"From a pragmatic point of view, it needs to be individualized," he says. Some people may have noticeable side effects from the COVID-19 booster, Dr. Russo points out. "Depending on what you need to do the next day, you may be out of commission," he says, adding that, if you tend to have side effects from the flu shot, you could end up feeling crummy. Dr. Russo says that seniors in particular may be at risk for this because they're given the adjuvanted flu vaccine, which is specially created to prompt a better (ie, stronger) immune response.
The amount of time you're able to get off work may also be a factor, Dr. Russo says. "If you have limited availability because of your job to take time off, you might want to just go ahead and get them both at once," he says. "But for people who have the luxury of time and can space it out, I've been suggesting that."
Is it OK to get the flu shot and COVID-19 vaccine at the same time?
If you haven't started or completed your initial COVID vaccine series yet, you're likely not even thinking about your booster shot yet. So what about for you—can you get the flu vaccine at the same time as your first or, for a two-dose series, second COVID dose? According to Cassandra M. Pierre, MD, MPH, an infectious disease physician and medical director of public health programs at Boston Medical Center, yes. She tells Health that not only is it safe to get both shots at the same time, she actually recommends doubling up if you haven't had either vaccine yet or you're due for your second dose of the COVID-19 vaccine to help prevent the spread of both diseases in the community.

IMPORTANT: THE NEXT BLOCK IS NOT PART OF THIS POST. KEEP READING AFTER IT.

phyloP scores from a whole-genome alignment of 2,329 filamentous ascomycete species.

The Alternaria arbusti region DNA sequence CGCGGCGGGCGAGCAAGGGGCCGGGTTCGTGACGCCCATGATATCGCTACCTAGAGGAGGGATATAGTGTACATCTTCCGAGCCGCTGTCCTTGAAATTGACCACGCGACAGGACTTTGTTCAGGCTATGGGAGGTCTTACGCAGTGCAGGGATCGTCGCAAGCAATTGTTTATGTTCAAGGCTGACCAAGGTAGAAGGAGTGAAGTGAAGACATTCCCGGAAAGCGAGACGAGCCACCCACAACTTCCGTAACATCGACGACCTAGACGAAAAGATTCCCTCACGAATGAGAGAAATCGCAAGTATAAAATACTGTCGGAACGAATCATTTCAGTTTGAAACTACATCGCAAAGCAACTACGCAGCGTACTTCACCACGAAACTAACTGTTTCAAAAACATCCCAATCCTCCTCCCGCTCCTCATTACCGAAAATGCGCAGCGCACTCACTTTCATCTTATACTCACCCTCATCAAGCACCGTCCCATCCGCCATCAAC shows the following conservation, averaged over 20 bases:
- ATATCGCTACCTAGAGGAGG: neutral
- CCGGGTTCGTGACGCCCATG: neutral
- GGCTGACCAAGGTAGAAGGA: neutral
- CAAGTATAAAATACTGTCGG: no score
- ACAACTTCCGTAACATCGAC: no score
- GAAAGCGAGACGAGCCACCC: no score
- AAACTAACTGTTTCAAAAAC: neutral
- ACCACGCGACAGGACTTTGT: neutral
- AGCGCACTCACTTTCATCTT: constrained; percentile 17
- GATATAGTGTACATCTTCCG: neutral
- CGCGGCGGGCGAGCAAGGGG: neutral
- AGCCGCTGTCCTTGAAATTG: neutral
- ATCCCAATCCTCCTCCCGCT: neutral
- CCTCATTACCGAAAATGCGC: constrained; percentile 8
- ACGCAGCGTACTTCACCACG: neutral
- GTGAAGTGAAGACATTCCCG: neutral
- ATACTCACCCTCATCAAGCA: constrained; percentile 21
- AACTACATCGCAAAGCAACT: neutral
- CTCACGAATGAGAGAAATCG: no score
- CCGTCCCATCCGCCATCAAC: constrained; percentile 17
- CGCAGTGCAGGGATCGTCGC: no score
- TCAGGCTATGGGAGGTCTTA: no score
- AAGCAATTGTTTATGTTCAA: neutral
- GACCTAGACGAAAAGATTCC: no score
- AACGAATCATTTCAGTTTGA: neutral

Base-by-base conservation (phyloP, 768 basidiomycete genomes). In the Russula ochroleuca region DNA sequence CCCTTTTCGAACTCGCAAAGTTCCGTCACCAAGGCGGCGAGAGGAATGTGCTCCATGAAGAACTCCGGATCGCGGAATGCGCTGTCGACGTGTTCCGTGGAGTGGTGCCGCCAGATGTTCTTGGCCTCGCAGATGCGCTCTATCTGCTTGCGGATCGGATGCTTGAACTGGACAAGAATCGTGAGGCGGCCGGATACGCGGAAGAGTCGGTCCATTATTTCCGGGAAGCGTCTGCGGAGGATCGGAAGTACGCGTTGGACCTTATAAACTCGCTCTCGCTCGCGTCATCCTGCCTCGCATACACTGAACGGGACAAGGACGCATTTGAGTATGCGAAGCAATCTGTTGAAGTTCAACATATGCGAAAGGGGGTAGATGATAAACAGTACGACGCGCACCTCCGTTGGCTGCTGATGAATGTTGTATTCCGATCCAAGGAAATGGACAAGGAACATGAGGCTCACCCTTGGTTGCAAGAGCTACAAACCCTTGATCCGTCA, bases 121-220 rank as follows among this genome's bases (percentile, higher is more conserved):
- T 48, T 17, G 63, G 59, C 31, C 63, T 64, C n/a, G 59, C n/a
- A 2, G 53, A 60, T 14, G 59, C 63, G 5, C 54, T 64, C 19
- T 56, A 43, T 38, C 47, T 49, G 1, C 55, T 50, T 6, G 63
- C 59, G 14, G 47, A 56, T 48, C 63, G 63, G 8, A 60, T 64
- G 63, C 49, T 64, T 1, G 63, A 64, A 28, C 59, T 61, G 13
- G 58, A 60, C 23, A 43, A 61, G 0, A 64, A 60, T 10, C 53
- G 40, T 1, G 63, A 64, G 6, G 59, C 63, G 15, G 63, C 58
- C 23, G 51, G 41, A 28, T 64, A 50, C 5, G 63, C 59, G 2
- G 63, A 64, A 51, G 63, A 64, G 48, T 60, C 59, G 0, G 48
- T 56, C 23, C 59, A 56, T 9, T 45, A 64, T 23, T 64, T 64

While people are just starting to get these two particular vaccines at the same time, getting multiple immunizations in one appointment isn't a new practice. For example, Gigi Gronvall, PhD, Senior Scholar at the Johns Hopkins Center for Health Security at the Bloomberg School of Public Health, tells Health that kids routinely get several shots—for example, the measles, mumps, and rubella (MMR) vaccines—at the same appointment. So introducing multiple viruses to the body at once doesn't impact how well your immune system can protect you from them. "Your immune system is capable of chewing gum and walking at the same time," Gronvall says.
In other words: it's unlikely your body would struggle to create an immune response to influenza because it was mounting one to COVID-19, or vice versa. According to the CDC, immunogenicity—the ability of a vaccine to promote an immune response—and adverse events are generally similar whether one shot or multiple shots are given. Dr. Pierre says the same principle applies to both COVID-19 doses.